Plea deal reveals details in 'Good Samaritan' slaying

tchitwood@ledger-enquirer.comOctober 16, 2013 

Jody Perry, Jr., right, talks with his attorney Stacey Jackson after entering a plea agreement in superior court Tuesday for his role in the 2011 shooting death of 44-year old Pittsview minister Blanchard Thomas. 10.15.13

ROBIN TRIMARCHI — rtrimarchi@ledger-enquirer.com Buy Photo

More details in the 2011 “Good Samaritan” killing of the Rev. Blanchard Thomas were revealed Tuesday as one of the five defendants in the case pleaded guilty.

Jody Perry Jr., 24, pleaded guilty to aggravated assault in exchange for his pledge to testify for the prosecution. Superior Court Judge William Rumer sentenced Perry to 20 years, with seven to serve in prison and the rest on probation.

Another defendant, Joel Thomas Jr., also has agreed to testify in the case, said his attorney Michael Garner. Two other suspects, Michael Ingram and Keedra Brummitt, already were expected to testify for the prosecution.

That leaves only one defendant set for trial today: Donnie Forte, who investigators believe to be the suspect who fired the gun that killed Blanchard Thomas on March 8, 2011.

The trial was to begin Tuesday, but it was delayed until this morning when Perry chose to plea.

As he pleaded guilty, Senior Assistant District Attorney Don Kelly summarized the state’s case, saying the minister was killed as angry relatives sought someone to blame for the alleged rape of a girl he had given a ride to Columbus from Seale, Ala.

The girl had called her family early that morning to report she was being held against her will by a man who at the time was dating the minister’s sister. As the news spread, outraged friends and family began to gather and search for her.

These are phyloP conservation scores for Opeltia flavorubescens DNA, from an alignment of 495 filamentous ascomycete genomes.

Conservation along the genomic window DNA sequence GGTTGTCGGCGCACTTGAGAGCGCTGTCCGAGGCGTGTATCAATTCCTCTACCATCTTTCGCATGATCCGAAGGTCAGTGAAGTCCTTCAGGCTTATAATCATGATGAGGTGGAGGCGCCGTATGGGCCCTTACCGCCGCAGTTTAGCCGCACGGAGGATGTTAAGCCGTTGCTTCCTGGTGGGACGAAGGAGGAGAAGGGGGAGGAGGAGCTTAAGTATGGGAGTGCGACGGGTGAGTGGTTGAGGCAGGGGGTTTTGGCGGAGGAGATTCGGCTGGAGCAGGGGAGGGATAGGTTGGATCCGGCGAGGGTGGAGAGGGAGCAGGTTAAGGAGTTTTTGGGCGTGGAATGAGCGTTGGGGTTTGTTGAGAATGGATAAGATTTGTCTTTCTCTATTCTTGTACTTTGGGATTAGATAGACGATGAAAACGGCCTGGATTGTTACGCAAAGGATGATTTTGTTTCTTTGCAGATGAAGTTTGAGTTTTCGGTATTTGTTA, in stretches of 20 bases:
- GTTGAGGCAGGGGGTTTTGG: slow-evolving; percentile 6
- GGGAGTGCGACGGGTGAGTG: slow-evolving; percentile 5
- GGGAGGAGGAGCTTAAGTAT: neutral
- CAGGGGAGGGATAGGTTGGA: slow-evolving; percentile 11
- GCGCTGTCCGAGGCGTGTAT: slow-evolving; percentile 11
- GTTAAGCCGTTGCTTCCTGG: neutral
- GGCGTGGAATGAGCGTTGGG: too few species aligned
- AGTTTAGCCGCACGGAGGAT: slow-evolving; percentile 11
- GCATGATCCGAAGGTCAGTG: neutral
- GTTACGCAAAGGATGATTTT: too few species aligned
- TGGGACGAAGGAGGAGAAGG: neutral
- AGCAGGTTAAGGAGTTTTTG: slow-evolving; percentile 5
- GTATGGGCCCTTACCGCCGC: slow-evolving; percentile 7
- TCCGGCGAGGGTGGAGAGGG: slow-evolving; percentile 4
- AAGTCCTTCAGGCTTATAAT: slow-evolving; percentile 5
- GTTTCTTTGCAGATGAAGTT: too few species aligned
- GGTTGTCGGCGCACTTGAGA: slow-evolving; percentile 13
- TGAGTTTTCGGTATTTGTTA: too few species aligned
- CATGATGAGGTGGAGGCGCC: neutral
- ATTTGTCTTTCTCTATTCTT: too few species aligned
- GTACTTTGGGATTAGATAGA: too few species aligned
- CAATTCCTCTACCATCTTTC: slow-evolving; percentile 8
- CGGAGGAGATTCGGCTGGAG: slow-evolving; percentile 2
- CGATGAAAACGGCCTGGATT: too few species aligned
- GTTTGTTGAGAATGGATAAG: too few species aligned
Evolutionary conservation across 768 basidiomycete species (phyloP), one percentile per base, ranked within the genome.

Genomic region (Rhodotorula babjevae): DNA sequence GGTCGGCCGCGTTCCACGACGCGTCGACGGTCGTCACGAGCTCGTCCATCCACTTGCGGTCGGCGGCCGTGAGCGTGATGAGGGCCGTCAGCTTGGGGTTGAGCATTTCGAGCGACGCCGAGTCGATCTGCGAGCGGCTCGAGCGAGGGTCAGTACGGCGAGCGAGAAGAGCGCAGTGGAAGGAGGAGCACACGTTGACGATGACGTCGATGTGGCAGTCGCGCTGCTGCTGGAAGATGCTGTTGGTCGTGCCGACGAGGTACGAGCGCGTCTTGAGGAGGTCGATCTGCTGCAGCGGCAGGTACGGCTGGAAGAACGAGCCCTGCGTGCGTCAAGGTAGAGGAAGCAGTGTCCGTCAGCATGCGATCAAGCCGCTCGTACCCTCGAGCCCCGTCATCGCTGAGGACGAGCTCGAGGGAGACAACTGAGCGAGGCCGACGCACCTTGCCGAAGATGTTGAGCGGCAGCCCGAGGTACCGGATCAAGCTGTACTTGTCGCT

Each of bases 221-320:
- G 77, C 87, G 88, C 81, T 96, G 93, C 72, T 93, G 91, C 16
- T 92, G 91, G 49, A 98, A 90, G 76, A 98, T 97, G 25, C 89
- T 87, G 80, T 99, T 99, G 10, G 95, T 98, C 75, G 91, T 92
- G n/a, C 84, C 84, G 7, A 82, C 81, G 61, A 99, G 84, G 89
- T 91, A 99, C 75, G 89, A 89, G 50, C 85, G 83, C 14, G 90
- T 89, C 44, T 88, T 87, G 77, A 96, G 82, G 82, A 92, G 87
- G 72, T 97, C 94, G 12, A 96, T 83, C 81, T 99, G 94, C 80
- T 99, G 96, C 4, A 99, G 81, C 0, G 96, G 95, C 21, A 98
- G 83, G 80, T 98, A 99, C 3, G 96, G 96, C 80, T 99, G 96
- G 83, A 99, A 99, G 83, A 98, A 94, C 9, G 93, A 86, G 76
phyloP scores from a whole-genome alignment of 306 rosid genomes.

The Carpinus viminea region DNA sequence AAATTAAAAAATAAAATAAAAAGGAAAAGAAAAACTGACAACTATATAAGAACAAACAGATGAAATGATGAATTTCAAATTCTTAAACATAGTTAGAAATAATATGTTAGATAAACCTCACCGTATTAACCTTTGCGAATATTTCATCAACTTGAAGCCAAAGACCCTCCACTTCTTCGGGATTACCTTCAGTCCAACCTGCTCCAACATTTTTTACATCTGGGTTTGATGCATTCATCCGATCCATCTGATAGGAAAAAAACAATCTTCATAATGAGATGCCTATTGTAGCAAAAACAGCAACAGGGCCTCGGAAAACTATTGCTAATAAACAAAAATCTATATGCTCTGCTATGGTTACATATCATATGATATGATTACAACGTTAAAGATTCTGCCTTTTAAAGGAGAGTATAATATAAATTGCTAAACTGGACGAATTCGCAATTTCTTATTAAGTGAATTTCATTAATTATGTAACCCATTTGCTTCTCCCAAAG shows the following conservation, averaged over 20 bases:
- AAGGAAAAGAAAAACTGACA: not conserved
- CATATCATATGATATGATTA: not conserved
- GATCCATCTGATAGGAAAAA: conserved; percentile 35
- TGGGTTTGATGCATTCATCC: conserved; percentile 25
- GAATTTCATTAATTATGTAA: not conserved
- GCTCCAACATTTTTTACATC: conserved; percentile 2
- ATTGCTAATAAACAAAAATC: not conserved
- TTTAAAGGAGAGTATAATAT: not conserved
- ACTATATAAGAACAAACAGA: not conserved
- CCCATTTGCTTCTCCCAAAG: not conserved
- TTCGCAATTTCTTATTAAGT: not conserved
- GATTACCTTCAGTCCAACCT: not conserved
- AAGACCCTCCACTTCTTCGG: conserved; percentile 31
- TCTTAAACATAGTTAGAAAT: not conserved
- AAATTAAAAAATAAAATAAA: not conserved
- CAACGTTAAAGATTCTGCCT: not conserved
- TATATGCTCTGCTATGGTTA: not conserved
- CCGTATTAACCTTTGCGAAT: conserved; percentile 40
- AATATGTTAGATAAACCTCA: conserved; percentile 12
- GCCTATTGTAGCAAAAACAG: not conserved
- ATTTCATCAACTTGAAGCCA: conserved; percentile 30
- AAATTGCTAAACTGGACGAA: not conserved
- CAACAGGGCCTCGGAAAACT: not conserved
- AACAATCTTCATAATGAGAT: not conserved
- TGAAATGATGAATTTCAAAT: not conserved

Around 2:30 p.m. that day, Blanchard Thomas, then the pastor of Pittview’s Mt. Missouri Baptist Church, found the girl in Seale and offered to drive her home.

When Blanchard Thomas dropped her off at her grandparents house on Sixth Street north of Columbus’ Booker T. Washington Apartments, the girl reported she had been raped. Though she told relatives the minister was not involved, angry friends and family surrounded Blanchard Thomas’ car, Kelly said.

Joel Thomas, Ingram and Forte got into the minister’s vehicle and ordered him to drive toward Phenix City, where they hoped to find the alleged rapist, Kelly said. Perry and Brummitt followed in her car, he said.

This account varies from earlier versions in which attorneys said Joel Thomas, not Jody Perry, was in the car with Brummitt.

Kelly said that instead of driving to Phenix City, the suspects in Blanchard Thomas’ sport utility vehicle wound up at the dead end of Broadway in Columbus, under the Oglethorpe Bridge. Joel Thomas and Ingram got out of the minister’s car and got into another automobile, leaving only Forte in Blanchard Thomas’ vehicle, Kelly said.

The others were leaving when Forte fired the fatal shot, the prosecutor said.

Though Perry initially denied any involvement in Blanchard Thomas’ homicide, investigators questioning witnesses suspected otherwise. A grand jury indicted Perry on a murder charge when prosecutors presented the case.

Still he remained free for months as police tried to track him down, arresting anyone they found had hindered his apprehension by renting him cars or offering other aid. He finally was captured in Phenix City on Oct. 23, 2012.

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